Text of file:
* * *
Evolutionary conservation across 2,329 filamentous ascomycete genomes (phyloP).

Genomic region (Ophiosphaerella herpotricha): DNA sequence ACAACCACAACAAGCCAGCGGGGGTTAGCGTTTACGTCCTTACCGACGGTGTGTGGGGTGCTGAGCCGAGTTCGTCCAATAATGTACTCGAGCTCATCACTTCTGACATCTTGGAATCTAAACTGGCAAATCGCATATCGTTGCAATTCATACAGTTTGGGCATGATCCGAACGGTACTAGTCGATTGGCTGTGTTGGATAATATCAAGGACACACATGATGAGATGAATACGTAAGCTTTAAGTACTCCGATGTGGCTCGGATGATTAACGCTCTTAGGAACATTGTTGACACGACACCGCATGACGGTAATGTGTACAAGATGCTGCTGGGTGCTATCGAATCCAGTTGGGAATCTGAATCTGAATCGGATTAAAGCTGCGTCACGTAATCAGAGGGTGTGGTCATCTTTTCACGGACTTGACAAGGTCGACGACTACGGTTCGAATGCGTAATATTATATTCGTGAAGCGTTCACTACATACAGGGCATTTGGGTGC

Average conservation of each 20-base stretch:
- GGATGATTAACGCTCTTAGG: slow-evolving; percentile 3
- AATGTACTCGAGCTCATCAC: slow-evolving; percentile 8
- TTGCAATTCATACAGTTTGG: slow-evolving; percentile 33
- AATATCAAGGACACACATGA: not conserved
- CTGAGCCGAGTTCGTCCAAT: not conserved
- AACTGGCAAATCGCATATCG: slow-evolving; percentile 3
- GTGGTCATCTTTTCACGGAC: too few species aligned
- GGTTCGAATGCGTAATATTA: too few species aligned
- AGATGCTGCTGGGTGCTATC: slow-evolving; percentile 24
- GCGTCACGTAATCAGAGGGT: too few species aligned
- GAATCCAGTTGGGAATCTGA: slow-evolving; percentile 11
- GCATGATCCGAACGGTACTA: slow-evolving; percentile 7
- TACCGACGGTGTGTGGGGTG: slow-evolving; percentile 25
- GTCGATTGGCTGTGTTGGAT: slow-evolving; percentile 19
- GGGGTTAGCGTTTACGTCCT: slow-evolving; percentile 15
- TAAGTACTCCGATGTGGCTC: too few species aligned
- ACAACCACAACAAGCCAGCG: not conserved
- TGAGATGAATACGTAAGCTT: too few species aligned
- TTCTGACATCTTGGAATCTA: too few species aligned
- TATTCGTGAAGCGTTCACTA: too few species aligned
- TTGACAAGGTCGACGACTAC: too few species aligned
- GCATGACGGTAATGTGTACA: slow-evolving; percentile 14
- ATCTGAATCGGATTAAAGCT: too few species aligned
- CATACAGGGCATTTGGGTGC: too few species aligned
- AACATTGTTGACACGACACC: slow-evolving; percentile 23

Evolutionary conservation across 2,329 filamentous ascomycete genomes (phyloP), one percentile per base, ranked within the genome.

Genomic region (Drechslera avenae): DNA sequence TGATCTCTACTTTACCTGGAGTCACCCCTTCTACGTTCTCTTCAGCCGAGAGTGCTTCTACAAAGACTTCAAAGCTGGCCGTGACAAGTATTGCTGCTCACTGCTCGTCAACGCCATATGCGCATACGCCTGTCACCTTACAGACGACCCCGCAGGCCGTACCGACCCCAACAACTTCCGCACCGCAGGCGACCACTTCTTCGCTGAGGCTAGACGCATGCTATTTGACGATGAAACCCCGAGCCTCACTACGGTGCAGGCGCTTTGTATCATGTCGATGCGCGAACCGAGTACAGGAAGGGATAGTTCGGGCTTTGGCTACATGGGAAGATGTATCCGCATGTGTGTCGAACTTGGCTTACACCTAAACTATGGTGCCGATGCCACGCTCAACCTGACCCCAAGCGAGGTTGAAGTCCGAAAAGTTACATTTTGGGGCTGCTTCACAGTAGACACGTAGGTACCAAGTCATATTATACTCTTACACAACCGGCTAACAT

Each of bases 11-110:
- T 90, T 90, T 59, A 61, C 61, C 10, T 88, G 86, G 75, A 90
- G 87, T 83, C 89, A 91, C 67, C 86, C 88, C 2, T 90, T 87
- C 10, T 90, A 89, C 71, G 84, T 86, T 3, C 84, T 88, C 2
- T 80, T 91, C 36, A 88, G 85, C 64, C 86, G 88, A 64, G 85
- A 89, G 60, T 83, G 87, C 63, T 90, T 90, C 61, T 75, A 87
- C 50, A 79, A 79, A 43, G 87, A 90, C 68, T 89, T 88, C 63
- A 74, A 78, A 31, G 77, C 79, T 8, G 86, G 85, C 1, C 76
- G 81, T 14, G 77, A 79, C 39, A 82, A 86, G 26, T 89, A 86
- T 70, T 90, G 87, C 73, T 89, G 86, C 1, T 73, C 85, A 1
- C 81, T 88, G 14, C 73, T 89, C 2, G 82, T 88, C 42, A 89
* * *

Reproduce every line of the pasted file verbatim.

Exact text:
Evolutionary conservation across 2,329 filamentous ascomycete genomes (phyloP).

Genomic region (Ophiosphaerella herpotricha): DNA sequence ACAACCACAACAAGCCAGCGGGGGTTAGCGTTTACGTCCTTACCGACGGTGTGTGGGGTGCTGAGCCGAGTTCGTCCAATAATGTACTCGAGCTCATCACTTCTGACATCTTGGAATCTAAACTGGCAAATCGCATATCGTTGCAATTCATACAGTTTGGGCATGATCCGAACGGTACTAGTCGATTGGCTGTGTTGGATAATATCAAGGACACACATGATGAGATGAATACGTAAGCTTTAAGTACTCCGATGTGGCTCGGATGATTAACGCTCTTAGGAACATTGTTGACACGACACCGCATGACGGTAATGTGTACAAGATGCTGCTGGGTGCTATCGAATCCAGTTGGGAATCTGAATCTGAATCGGATTAAAGCTGCGTCACGTAATCAGAGGGTGTGGTCATCTTTTCACGGACTTGACAAGGTCGACGACTACGGTTCGAATGCGTAATATTATATTCGTGAAGCGTTCACTACATACAGGGCATTTGGGTGC

Average conservation of each 20-base stretch:
- GGATGATTAACGCTCTTAGG: slow-evolving; percentile 3
- AATGTACTCGAGCTCATCAC: slow-evolving; percentile 8
- TTGCAATTCATACAGTTTGG: slow-evolving; percentile 33
- AATATCAAGGACACACATGA: not conserved
- CTGAGCCGAGTTCGTCCAAT: not conserved
- AACTGGCAAATCGCATATCG: slow-evolving; percentile 3
- GTGGTCATCTTTTCACGGAC: too few species aligned
- GGTTCGAATGCGTAATATTA: too few species aligned
- AGATGCTGCTGGGTGCTATC: slow-evolving; percentile 24
- GCGTCACGTAATCAGAGGGT: too few species aligned
- GAATCCAGTTGGGAATCTGA: slow-evolving; percentile 11
- GCATGATCCGAACGGTACTA: slow-evolving; percentile 7
- TACCGACGGTGTGTGGGGTG: slow-evolving; percentile 25
- GTCGATTGGCTGTGTTGGAT: slow-evolving; percentile 19
- GGGGTTAGCGTTTACGTCCT: slow-evolving; percentile 15
- TAAGTACTCCGATGTGGCTC: too few species aligned
- ACAACCACAACAAGCCAGCG: not conserved
- TGAGATGAATACGTAAGCTT: too few species aligned
- TTCTGACATCTTGGAATCTA: too few species aligned
- TATTCGTGAAGCGTTCACTA: too few species aligned
- TTGACAAGGTCGACGACTAC: too few species aligned
- GCATGACGGTAATGTGTACA: slow-evolving; percentile 14
- ATCTGAATCGGATTAAAGCT: too few species aligned
- CATACAGGGCATTTGGGTGC: too few species aligned
- AACATTGTTGACACGACACC: slow-evolving; percentile 23

Evolutionary conservation across 2,329 filamentous ascomycete genomes (phyloP), one percentile per base, ranked within the genome.

Genomic region (Drechslera avenae): DNA sequence TGATCTCTACTTTACCTGGAGTCACCCCTTCTACGTTCTCTTCAGCCGAGAGTGCTTCTACAAAGACTTCAAAGCTGGCCGTGACAAGTATTGCTGCTCACTGCTCGTCAACGCCATATGCGCATACGCCTGTCACCTTACAGACGACCCCGCAGGCCGTACCGACCCCAACAACTTCCGCACCGCAGGCGACCACTTCTTCGCTGAGGCTAGACGCATGCTATTTGACGATGAAACCCCGAGCCTCACTACGGTGCAGGCGCTTTGTATCATGTCGATGCGCGAACCGAGTACAGGAAGGGATAGTTCGGGCTTTGGCTACATGGGAAGATGTATCCGCATGTGTGTCGAACTTGGCTTACACCTAAACTATGGTGCCGATGCCACGCTCAACCTGACCCCAAGCGAGGTTGAAGTCCGAAAAGTTACATTTTGGGGCTGCTTCACAGTAGACACGTAGGTACCAAGTCATATTATACTCTTACACAACCGGCTAACAT

Each of bases 11-110:
- T 90, T 90, T 59, A 61, C 61, C 10, T 88, G 86, G 75, A 90
- G 87, T 83, C 89, A 91, C 67, C 86, C 88, C 2, T 90, T 87
- C 10, T 90, A 89, C 71, G 84, T 86, T 3, C 84, T 88, C 2
- T 80, T 91, C 36, A 88, G 85, C 64, C 86, G 88, A 64, G 85
- A 89, G 60, T 83, G 87, C 63, T 90, T 90, C 61, T 75, A 87
- C 50, A 79, A 79, A 43, G 87, A 90, C 68, T 89, T 88, C 63
- A 74, A 78, A 31, G 77, C 79, T 8, G 86, G 85, C 1, C 76
- G 81, T 14, G 77, A 79, C 39, A 82, A 86, G 26, T 89, A 86
- T 70, T 90, G 87, C 73, T 89, G 86, C 1, T 73, C 85, A 1
- C 81, T 88, G 14, C 73, T 89, C 2, G 82, T 88, C 42, A 89